The Neutering Issue: A Review of the Western Countries

Published: 11th March 2009
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Many citizens defend the right to spay or neuter their pet at their discretion, but for some people that choice may be taken away from them. In some English speaking countries the pet overpopulation problem is so bad that various governments are talking about restricting pet breeding solely to registered breeders. In others, neutering is rarely done. Why is the procedure so touted in some countries, and reviled in others? Let's look at some of the situations concerning neutering around the globe.

United States

In the US over 3 million domestic animals are euthanized each year for lack of a home. Puppy mills are unregulated in most states and produce genetically deficient puppies who often have major health problems. For the most part there is no legislation requiring sterilization of pets, but at this point California is considering it. At the very least all animals adopted from shelters have a mandatory neutering clause. Some breeders also sell pets for a discounted rate if the owner signs a spay/neuter contract which obliges them to sterilize the pet after which they receive papers (in the case of pure bred animals). Neutering is a regular procedure in the United States, and most vets support it as a good way to stop breeding urges which lead to behavior like marking and running away, not to mention unwanted puppies or kittens. The view on the neutering debate is similar in Canada as in the US.


In Europe dogs and cats are neutered far less often than in the US. Breeding is more controlled and the pet overpopulation problem does not exist to the degree it does in the US. In Europe the Scandinavian countries are most opposed to neutering, and many vets refuse to provide the service unless medically necessary for the dog's health. In fact, these countries often have the reverse of an American neutering contract. Sometimes breeders require buyers to sign a contract agreeing to keep the pet whole and allow the breeder to use the dog to produce a litter if he or she desires. Overall, pet's reproductive processes are seen as natural rather than destructive.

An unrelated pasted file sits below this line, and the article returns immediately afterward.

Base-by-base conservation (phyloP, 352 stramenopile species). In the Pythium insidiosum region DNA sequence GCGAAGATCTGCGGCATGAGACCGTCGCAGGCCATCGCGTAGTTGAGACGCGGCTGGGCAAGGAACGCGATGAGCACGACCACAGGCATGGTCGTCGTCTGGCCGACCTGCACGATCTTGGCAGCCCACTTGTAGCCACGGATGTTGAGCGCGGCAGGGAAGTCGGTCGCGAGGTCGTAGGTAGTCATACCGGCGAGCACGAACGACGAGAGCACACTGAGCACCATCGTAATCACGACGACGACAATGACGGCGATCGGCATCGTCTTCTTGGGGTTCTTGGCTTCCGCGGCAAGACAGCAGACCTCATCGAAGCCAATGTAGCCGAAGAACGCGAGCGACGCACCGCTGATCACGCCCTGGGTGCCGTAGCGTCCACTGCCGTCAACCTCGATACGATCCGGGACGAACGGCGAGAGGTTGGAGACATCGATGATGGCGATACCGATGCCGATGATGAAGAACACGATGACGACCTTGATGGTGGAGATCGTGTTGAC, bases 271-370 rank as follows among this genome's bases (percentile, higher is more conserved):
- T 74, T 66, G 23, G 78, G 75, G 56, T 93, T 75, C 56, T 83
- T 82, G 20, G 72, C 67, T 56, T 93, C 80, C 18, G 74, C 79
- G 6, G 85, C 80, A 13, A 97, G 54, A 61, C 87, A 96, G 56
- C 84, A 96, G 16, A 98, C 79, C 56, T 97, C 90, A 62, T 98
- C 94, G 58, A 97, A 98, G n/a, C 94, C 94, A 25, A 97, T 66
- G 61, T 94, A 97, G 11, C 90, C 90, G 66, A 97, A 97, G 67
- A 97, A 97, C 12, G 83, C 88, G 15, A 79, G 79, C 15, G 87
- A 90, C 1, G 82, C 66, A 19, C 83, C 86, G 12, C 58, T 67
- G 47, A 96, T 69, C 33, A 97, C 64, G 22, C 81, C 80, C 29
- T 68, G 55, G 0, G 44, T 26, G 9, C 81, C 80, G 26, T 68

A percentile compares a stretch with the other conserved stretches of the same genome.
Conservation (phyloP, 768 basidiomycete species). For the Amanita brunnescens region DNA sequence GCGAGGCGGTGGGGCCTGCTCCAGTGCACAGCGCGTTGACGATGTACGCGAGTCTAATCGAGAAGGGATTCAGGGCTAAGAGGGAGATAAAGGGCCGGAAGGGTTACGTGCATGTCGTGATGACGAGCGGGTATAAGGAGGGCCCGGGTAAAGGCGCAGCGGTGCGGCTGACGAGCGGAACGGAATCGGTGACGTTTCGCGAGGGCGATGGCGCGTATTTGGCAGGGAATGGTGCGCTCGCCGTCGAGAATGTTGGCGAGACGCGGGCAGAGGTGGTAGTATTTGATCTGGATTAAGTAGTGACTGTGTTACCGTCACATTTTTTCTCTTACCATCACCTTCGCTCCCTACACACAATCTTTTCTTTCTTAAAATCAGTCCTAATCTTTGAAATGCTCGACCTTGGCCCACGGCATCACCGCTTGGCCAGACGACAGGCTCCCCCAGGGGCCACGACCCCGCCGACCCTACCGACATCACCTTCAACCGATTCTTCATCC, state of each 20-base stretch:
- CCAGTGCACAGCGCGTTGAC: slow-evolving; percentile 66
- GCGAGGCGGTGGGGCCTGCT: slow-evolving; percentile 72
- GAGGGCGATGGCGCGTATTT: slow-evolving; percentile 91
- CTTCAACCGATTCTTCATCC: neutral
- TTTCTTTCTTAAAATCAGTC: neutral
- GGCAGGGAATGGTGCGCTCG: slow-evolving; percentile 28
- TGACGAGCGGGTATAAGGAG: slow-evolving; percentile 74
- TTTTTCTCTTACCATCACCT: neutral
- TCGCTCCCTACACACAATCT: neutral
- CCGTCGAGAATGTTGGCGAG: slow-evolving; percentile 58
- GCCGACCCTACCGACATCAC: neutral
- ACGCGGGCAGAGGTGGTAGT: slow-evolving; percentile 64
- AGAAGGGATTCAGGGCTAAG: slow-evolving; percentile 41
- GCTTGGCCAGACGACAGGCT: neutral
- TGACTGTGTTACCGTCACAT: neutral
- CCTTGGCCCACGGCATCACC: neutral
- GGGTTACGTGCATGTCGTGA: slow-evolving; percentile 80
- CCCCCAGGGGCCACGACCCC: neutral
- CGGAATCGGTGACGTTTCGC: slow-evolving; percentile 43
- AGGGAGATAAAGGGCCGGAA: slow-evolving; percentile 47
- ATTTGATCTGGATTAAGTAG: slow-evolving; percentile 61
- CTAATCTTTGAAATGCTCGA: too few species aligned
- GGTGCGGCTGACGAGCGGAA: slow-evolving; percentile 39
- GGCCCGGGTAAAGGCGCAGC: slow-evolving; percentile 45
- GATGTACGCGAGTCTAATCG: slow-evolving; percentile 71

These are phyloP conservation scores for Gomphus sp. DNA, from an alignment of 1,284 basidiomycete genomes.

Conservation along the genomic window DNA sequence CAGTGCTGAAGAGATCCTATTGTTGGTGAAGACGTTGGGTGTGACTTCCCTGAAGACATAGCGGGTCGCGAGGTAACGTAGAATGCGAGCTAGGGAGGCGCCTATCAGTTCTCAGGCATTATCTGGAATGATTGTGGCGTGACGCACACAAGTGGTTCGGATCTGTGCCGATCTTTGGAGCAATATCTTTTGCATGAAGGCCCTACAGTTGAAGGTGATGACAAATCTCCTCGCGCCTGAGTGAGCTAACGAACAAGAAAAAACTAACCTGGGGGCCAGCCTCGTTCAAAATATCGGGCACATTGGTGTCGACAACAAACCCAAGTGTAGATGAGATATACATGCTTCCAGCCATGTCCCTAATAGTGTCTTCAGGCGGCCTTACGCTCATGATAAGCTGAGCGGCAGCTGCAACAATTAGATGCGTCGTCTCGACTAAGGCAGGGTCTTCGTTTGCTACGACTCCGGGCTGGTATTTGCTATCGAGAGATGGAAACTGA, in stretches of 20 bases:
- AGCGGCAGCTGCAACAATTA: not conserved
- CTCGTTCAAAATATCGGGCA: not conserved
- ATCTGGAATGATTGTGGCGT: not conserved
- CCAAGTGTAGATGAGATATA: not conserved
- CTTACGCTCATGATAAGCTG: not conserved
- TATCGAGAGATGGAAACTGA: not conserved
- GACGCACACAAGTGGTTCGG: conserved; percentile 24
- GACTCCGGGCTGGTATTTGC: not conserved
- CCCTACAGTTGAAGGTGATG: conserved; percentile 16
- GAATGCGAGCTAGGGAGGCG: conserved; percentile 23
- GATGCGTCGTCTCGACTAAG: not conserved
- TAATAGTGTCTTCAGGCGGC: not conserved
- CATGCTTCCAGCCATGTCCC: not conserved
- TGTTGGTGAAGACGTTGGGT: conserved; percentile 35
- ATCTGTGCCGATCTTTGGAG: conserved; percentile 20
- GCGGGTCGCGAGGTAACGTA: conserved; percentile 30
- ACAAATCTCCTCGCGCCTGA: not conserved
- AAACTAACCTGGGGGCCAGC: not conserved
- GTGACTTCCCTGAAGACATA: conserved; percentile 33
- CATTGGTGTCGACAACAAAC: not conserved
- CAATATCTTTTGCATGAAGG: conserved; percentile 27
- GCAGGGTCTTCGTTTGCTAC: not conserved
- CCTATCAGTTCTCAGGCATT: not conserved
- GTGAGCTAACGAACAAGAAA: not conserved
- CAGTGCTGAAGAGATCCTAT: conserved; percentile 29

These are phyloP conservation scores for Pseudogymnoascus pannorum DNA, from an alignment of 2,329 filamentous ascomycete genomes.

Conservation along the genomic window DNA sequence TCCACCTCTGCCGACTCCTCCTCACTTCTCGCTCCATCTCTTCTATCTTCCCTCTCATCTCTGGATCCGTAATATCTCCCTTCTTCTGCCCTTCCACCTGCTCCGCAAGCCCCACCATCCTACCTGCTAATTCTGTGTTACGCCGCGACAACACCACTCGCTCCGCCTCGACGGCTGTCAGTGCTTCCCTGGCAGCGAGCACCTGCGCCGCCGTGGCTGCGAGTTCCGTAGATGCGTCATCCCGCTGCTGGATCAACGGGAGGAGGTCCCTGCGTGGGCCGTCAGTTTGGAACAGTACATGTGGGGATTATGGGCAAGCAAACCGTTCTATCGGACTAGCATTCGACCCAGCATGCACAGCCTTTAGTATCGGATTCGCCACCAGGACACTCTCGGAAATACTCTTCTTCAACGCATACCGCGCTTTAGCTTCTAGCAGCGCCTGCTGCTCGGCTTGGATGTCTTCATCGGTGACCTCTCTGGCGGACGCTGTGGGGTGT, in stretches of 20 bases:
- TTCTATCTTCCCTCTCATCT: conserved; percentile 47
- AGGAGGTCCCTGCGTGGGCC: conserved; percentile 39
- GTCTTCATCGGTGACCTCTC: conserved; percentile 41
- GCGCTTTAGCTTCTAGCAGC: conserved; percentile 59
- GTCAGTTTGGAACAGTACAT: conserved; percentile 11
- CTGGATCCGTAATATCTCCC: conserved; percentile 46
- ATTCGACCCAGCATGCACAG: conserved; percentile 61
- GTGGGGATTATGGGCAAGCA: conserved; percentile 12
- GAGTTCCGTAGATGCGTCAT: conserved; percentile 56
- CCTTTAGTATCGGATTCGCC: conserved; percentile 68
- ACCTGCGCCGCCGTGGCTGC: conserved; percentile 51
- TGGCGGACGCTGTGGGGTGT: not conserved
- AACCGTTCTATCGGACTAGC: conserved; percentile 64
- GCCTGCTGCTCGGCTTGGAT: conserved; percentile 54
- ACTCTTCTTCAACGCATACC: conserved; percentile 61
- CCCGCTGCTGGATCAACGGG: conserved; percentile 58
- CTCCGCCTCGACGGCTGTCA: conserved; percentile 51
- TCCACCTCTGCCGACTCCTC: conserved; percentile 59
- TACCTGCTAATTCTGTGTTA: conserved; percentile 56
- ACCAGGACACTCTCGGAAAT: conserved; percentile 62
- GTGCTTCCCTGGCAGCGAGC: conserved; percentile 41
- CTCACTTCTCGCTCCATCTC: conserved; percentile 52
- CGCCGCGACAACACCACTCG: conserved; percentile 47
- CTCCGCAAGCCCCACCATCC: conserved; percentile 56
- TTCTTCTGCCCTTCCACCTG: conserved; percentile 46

In Australia the neutering debate takes on a new perspective with the issue of invasive species. The introduction of the domestic cat to the Australian eco-system has been destructive, especially on local birds. Some studies even claim that 33% of wildlife deaths are due to cats. Whether this is valid or not it has caused many Australians to dispose of feral cats and to neuter their own animals. Legislation to neuter all cats except for those owned by registered breeders is even under consideration. In Australia neutering isn't just about pet overpopulation; it's also about the environment.

Of course, this is just a small slice of the world. But the Western world at least has similar thoughts about the role of a pet in our lives, while many other parts of the world think differently. Wherever you live you have to carefully consider what you think is best for your pet, to be neutered or remain whole. At the end of the day, neutered or whole, your dog or cat's love for you will remain constant.
About the author: Ron Ayalon is an accomplished Internet marketer and educator, focusing on the pet industry and unique websites for building successful pet businesses on the Internet at: Pet Web Design

For a limited time, Ron Ayalon is giving away Puppy Paper news on pet health, training, nutrition and pet food. Get your free Puppy Paper news worth $79 at:

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